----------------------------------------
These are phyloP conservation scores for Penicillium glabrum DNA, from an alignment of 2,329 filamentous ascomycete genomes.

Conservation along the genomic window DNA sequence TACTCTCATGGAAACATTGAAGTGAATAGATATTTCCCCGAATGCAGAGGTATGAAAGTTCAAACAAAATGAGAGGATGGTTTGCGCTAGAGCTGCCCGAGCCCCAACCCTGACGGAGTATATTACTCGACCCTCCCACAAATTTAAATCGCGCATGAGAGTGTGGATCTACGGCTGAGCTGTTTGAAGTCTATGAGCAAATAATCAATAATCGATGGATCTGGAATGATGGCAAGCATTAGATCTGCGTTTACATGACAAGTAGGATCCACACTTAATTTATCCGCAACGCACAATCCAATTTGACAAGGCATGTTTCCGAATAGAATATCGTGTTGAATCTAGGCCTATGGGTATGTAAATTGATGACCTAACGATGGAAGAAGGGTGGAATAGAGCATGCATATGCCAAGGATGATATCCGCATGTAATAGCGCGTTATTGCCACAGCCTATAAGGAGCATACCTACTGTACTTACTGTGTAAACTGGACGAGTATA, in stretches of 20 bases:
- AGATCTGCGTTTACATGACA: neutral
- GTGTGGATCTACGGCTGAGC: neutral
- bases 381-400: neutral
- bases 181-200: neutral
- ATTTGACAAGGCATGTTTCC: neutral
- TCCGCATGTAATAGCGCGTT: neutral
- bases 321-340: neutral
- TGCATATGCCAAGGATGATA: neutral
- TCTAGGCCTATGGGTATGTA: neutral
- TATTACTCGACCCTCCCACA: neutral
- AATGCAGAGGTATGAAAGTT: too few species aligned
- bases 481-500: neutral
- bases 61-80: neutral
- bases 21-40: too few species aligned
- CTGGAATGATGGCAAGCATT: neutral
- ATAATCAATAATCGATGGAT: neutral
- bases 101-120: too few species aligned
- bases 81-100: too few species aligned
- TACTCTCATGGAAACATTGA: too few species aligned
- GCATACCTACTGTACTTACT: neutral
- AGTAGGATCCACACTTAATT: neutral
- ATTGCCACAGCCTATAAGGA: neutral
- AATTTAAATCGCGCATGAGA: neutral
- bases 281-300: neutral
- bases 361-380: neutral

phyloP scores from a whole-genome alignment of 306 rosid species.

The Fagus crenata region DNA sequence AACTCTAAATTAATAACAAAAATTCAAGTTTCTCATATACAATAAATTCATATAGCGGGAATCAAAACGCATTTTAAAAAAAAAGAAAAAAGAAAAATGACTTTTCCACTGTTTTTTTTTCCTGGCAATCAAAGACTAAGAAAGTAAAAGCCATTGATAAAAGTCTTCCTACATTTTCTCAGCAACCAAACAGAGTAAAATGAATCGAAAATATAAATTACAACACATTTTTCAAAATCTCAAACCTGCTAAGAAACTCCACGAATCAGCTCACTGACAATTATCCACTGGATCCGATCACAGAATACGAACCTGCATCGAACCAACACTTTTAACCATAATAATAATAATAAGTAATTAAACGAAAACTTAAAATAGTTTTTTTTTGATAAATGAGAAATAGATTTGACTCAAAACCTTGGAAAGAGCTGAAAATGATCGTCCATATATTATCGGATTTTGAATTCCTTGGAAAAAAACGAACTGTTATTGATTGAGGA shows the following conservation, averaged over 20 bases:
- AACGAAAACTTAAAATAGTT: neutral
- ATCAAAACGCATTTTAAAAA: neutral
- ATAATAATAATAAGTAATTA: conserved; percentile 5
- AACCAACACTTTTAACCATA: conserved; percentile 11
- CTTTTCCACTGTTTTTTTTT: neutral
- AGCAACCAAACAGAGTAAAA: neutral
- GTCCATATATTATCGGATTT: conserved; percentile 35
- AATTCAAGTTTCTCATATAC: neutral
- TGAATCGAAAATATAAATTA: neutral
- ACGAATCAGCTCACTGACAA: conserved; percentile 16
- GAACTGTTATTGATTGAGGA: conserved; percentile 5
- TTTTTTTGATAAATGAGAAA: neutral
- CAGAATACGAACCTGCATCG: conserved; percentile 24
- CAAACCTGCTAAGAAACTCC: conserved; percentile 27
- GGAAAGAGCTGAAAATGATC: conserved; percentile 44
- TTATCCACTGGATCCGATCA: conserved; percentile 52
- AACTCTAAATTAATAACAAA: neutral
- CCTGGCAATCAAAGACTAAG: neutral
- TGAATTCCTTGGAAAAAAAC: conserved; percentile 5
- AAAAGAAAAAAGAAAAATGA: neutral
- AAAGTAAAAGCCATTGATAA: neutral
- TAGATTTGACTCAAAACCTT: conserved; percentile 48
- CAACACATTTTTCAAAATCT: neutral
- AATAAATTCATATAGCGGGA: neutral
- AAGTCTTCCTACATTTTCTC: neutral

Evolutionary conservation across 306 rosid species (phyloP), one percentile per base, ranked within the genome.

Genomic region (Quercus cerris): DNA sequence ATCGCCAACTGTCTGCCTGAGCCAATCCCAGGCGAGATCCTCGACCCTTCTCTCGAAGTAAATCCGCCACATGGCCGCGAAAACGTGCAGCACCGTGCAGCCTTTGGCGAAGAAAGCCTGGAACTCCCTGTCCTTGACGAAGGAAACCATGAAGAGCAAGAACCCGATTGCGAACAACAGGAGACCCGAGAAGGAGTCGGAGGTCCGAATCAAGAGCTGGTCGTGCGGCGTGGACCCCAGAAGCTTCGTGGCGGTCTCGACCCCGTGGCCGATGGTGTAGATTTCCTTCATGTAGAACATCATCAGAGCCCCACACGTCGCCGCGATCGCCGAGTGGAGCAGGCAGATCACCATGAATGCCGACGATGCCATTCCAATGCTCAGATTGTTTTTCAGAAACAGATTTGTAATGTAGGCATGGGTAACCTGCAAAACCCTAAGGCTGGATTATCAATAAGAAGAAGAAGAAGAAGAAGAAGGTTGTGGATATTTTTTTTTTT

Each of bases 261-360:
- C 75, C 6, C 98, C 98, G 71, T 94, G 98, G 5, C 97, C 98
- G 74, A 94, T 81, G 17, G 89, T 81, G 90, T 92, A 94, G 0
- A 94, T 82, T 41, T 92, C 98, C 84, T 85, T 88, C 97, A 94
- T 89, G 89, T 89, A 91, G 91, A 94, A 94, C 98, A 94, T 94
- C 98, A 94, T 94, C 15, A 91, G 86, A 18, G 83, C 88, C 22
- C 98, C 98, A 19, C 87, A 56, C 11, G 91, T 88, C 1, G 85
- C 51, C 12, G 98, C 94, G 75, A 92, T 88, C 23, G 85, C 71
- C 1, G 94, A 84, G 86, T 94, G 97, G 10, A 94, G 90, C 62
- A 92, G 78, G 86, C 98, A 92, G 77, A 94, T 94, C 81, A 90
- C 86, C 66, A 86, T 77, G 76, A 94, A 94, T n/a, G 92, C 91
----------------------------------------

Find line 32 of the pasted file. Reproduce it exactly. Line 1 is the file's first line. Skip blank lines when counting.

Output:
- ATAATAATAATAAGTAATTA: conserved; percentile 5